From The New Red Negro: The Literary Left and African American Poetry, 1930-1946. Copyright 1999 by Oxford University Press.


Robert Shulman

Several contexts animate "Advertisement for the Waldorf-Astoria," another of the poems Hughes wrote during the fall of 1931. He published it in New Masses in December, so that the "CHRISTMAS CARD" ending is, like "Merry Christmas," seasonal. Another occasion for the poem is that, two years into the depression and in the midst of the fight to save the Scottsboro Boys, Hughes read a two-page advertisement in Vanity Fair, the most elegant magazine in America. Along with ads for luxury cars, furs, and expensive clothing--the depression did not exist in the world of Vanity Fair--Hughes encountered an advertisement announcing the opening of the new Waldorf-Astoria "where," as Hughes noted, "no Negroes worked and none were admitted as guests." In his poem, in place of the bold-faced headings in the ad--"PRIVACY," "FREEDOM FROM RESPONSIBILITY," "MODERN CONVENIENCES"--Hughes substitutes such headings as "LISTEN, HUNGRY ONES," "EVICTED FAMILIES," and "NEGROES."

In a prose format like the ad's, Hughes opens up the absurdities and contrasts between his down-and-outers and the luxury of the rich in their new hotel. His approach is to parody the ad, sometimes by using a left language, sometimes an idiomatic language instead of Vanity Fair formality and by directing his flophouse clientele to take advantage of the amenities the hotel provides, to "ankle on down to 49th Street at Park Avenue." Hughes summarizes the "PRIVATE ENTERTAINING" and "PUBLIC FUNCTIONS" the ad describes by intoning of the Waldorf,

    It will be a distinguished background for society.
So, when you've got no place to go, homeless and hungry ones, choose the
    Waldorf as a background for your rags--
(Or do you still consider the subway after midnight good enough?)

Under the heading, "ROOMERS," "take a room at the new Waldorf," he advises them, "sleepers in charity's flop-houses where God pulls a long face, and you have to pray to get a bed."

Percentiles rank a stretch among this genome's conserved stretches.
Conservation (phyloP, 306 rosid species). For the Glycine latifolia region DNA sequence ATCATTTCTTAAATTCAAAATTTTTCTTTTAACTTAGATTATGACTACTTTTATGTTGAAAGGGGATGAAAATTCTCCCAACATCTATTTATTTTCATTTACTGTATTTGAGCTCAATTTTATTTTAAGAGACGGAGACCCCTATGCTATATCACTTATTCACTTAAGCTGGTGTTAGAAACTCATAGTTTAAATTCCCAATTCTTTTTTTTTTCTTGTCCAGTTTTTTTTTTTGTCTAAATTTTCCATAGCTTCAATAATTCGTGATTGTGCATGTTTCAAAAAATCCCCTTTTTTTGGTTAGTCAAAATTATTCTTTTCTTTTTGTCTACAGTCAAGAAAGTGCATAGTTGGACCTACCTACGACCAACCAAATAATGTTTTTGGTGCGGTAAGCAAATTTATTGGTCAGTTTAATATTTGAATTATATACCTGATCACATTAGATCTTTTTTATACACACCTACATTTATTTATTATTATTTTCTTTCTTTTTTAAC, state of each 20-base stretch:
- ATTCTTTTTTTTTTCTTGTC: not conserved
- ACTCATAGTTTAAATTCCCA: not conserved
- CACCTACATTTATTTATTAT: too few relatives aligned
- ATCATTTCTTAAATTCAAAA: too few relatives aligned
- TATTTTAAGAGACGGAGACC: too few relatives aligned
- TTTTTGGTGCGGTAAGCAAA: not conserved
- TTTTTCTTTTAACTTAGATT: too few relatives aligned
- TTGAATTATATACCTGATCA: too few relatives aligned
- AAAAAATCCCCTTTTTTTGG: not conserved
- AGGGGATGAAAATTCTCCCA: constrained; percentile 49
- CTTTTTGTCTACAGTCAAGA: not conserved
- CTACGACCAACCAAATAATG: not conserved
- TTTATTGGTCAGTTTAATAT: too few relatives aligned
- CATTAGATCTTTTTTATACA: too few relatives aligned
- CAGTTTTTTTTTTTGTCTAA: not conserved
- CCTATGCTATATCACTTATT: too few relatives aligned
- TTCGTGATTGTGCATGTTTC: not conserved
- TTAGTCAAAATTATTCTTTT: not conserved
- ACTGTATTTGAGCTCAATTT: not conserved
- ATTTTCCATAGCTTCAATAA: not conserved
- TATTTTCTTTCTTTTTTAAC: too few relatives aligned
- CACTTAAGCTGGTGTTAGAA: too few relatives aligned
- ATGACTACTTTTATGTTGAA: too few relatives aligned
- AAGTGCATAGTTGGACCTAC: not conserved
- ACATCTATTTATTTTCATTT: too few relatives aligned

For their edification Hughes reprints a luncheon menu of "GUMBO CREOLE CRABMEAT IN CASSOLETTE / BOILED BRISKET OF BEEF / SMALL ONIONS IN CREAM / WATERCRESS SALAD / PEACH MELBA." Then he adds, "Have luncheon there this afternoon, all you jobless. Why not?" To provide an answer, Hughes departs from his dominant tone of high-spirited satiric indignation. He reanimates the left imagery of hands, some cutting coupons while others, exploited by the rich, do hard manual labor. Parodying the ad writer's invitation, Hughes tells his people, "dine with some of the men and women who got rich off of your labor" and then in the emotionally charged, pile-driver rhythms and imagery of left discourse he adds,

    who clip coupons with clean white fingers because your
    hands dug coal, drilled stone, sewed garments, poured
    steel to let other people draw dividends and live easy.
(Or haven't you had enough yet of the soup-lines and the bitter bread of
    charity?)
Walk through Peacock Alley tonight before dinner, and get warm, anyway.
    You've got nothing else to do.

In one of his most irreverent sections, under the heading "NEGROES" Hughes shifts from the language of left social protest to the language of black vernacular, a language especially incongruous in the upper-class white world of the Waldorf and Vanity Fair. "Oh, Lawd, I done forgot Harlem!" Hughes breaks in, using "I" for the first time. Then, in the perfectly rendered idiom of the street, Hughes goes on to contrast the reality of hunger on 135th Street with

the swell music they got at the Waldorf-Astoria. It sure is a mighty nice place to shake hips in, too. There's dancing after supper in a big warm room. It's cold as hell on Lenox Avenue. All you've had all day is a cup of coffee. Your pawnshop overcoat's a ragged banner on your hungry frame.

Does the last line heighten the emotional impact not only through the contrast between ease and pawnshop poverty but also through the reinforcing contrast between the street idiom of "shake hips" and " cold as hell" and the more formal, literary metaphor, "a ragged banner on your hungry frame"? Hughes often achieves his effects by juxtaposing contrasting languages, although readers unsympathetic to his literary and political project may respond negatively to the slight elevation of the metaphor of the pawnshop overcoat as "a ragged banner on your hungry frame."